Photo Credit: Pittsburgh Pirates
BRADENTON — This offseason infielder Casey McGehee said his first goal was to step as far away from baseball as he could. After the Milwaukee Brewers were eliminated from the playoffs, McGehee turned off the post season games and the World Series.
“I didn’t want to talk about it, look at it, anything,” McGehee said Tuesday at Pirate City. I just needed to clear my head and get away from it. I had to get to the point where I had to get myself re-excited about [the game].”
McGehee referred to his 2011 season as a “mental nightmare”. The third baseman hit just .223 over 155 games with the Brewers.
“Last year was just a mental nightmare for me,” McGehee said. “I just wanted to get back to the point where I was excited, looking forward to going and getting baseball ready again.”
I took McGehee a couple months to where he got that itch again, but he said he knew he’d get it eventually.
“I just had to get away from it and not be so consumed by it for a while. Once I did get to where I wanted to hit again, it was nice to have those old feelings of just looking forward to doing it again, and having that feeling of truly getting a fresh start, especially with a new organization. I feel like I truly can start over and put last year behind me once and for all, which is really what I wanted to do in the first place.”
McGehee is looking to put the past season behind him about 20-25 pounds lighter than 2011.
“I feel good. I feel stronger and faster than I have in a long time,” he said.
“I tried to get myself into as much good of shape as I could be, to try to take advantage of a near year even before I knew I was getting traded,” McGehee said. “I just wanted to give myself every opportunity to have the kind of year that I expect myself to have this year. I felt like that was something that was going to be important for me to really work on really getting in as good shape as I could.”
What helped out McGehee most in getting into better shape was his diet. After hiring a nutritionist and cutting out all of the delicious carbs, McGehee said he feels great.
“I didn’t eat terrible to begin with,” he said. “I got a nutritionist and we just kind of took it to the extreme, as far as what I was eating. That was the biggest change. Once I changed my diet, it made a huge difference, just cutting out all the bread and the rice, stuff like that. Basically anything you want to eat, don’t eat.”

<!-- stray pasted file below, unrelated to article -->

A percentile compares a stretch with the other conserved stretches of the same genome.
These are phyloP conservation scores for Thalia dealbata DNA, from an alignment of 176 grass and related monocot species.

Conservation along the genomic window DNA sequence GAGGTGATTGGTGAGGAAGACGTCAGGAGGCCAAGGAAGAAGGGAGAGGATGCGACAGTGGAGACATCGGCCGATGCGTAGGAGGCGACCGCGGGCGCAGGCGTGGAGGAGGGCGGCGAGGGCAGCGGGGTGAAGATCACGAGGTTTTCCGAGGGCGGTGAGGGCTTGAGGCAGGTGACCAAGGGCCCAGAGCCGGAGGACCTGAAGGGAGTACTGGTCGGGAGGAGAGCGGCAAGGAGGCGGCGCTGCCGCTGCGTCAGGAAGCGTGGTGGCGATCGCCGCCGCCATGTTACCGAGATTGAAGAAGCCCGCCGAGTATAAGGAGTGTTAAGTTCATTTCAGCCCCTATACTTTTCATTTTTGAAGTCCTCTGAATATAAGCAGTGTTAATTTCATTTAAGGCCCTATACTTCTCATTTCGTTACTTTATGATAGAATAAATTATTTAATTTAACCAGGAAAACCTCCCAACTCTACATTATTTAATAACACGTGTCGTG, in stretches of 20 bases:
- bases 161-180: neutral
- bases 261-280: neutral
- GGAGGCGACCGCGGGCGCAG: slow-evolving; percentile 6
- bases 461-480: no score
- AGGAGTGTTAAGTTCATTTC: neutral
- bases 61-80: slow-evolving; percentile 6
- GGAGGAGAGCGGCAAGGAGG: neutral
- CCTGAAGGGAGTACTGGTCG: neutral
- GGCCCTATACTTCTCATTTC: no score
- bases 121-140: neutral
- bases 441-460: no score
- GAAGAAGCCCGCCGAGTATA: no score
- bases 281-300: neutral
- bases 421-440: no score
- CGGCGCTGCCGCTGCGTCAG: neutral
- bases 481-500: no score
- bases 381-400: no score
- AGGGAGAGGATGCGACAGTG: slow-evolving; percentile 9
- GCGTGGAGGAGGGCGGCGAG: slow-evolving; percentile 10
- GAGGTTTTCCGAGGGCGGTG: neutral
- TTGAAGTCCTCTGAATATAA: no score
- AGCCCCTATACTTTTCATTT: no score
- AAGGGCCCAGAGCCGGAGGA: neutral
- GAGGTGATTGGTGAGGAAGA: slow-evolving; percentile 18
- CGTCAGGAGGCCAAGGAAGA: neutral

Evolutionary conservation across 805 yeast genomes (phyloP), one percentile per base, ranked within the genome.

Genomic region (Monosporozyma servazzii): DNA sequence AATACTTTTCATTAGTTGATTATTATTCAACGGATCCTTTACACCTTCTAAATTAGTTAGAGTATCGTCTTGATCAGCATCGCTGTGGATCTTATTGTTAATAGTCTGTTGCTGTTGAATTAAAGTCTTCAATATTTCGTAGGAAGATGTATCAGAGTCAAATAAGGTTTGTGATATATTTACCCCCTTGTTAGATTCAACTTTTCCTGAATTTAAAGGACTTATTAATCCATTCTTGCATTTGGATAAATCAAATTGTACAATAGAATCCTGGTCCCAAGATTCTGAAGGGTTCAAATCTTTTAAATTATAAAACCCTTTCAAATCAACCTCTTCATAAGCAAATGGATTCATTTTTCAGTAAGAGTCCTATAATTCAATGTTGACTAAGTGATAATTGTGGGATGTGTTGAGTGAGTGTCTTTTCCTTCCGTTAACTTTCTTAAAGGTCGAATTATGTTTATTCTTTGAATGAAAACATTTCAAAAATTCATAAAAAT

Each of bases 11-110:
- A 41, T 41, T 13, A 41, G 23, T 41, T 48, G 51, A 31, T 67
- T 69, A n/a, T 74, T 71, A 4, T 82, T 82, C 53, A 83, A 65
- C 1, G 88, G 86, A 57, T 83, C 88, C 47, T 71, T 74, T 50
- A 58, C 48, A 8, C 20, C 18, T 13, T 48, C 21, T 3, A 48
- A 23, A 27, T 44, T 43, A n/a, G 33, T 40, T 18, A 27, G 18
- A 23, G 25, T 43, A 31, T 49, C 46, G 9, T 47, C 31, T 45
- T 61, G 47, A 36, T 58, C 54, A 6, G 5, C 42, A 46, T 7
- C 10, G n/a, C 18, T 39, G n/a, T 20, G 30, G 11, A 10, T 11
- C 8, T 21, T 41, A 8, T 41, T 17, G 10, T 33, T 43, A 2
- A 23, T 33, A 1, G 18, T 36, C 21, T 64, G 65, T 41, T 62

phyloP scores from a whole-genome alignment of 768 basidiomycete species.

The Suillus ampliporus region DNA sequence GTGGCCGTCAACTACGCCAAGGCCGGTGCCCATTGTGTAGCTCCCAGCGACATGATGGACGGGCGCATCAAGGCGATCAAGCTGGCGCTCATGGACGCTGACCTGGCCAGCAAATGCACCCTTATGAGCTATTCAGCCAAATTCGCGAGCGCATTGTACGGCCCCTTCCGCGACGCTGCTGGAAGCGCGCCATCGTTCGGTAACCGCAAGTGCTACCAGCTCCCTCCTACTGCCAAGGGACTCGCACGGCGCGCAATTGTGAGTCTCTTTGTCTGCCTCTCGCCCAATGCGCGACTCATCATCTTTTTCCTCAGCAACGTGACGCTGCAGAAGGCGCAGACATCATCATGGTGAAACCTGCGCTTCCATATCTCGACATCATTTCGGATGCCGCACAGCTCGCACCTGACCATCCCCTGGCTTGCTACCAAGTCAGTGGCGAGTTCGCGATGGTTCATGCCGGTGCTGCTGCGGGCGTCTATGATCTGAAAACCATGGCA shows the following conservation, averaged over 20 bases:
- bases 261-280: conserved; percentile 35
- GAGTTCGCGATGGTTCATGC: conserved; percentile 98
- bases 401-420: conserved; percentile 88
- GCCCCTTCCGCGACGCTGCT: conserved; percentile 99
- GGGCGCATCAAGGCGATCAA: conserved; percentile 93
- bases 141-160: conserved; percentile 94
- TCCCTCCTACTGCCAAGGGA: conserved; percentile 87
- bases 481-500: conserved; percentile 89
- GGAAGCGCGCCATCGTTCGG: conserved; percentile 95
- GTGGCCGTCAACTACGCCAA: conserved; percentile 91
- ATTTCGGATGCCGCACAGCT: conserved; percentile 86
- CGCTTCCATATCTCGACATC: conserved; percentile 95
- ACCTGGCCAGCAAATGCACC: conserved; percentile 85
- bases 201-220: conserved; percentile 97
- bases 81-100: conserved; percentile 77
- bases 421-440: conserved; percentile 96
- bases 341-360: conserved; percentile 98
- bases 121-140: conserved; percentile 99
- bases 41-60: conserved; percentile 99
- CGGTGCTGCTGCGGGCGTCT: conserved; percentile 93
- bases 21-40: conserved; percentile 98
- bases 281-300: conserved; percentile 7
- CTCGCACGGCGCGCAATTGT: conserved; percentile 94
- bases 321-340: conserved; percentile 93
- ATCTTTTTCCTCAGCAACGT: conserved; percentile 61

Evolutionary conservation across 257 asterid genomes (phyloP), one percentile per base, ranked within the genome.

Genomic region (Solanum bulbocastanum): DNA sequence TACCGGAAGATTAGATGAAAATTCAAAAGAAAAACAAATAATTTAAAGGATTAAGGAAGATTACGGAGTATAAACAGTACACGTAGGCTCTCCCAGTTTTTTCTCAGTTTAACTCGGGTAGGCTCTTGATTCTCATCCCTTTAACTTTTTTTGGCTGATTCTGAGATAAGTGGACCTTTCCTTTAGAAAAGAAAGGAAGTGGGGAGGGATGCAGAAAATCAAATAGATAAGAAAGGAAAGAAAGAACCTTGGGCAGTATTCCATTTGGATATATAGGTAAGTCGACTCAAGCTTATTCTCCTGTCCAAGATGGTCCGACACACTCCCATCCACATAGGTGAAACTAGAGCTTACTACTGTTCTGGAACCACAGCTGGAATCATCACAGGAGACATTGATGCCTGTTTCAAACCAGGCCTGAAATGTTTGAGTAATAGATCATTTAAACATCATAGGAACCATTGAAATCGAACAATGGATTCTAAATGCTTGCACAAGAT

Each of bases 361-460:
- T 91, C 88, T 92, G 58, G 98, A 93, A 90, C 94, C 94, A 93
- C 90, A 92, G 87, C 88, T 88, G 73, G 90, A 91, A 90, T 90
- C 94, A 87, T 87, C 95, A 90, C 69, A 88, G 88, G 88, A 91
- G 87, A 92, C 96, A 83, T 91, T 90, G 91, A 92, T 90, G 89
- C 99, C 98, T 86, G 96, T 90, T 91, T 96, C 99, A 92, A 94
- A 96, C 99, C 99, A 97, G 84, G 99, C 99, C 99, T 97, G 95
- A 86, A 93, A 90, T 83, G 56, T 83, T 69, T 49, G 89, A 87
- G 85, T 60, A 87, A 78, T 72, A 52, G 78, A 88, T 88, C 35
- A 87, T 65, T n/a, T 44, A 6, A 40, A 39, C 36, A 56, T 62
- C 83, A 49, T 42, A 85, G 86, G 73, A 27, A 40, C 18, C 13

“I’m definitely glad I did it. It’s something that I actually didn’t hate as much as I thought I would. So it’s something I’ll try to, maybe not as an extreme as I was, but kind of keep on that same path so I can maintain where I’m at a little bit easier.”
McGehee, 29, was acquired from the Brewers in December for righty reliever Jose Veras. The trade to Pittsburgh, however, didn’t come to him as a shock.
“Once they got Aramis [Ramirez], I kind of thought something was going to happen,” he said. “I didn’t really know what. I wasn’t really caught that totally off guard. I kind of saw it coming a little bit.”
McGehee has spent the past three seasons with the Brewers. During the 2009 season, McGehee finished with a .301 average, 16 home runs and finished fifth in the Rookie-of-the-Year voting. He followed that season with a .285 avg, 23 homers, 103 RBI and was named Milwaukee’s most valuable Player-of-the-Year.
Now coming to Pittsburgh, McGehee is considered one of the more veteran position players.
“I went from being one of the younger guys on a team [with the Brewers] to all of a sudden being, not old, but more experienced than a lot of the guys [here],” McGehee said. “I think more than anything I’m more excited about trying to help being one of the parts that gets this thing going in the right direction.”
“I think that the guys that are here from last year showed that they can definitely be competitive, they can compete to win a division. Hopefully myself and some of the other guys that came in can just kind of add what they have in place here. I think as a group, when you really start looking at it and go from position to position, we’ve got some guys that can give anybody a run for their money.”
Playing in Milwaukee reminds him of a lot of the things happening here in Pittsburgh and he’s excited to be a part of it.
“I got there a little bit later to the party in Milwaukee, as far as of where they were in their rebuilding process, but it kind of reminds me of a lot of where they were a year or two before I got there, where you can kind of see the light at the end of the tunnel,” McGehee said. “I don’t see any reason why that can’t be the situation here.”
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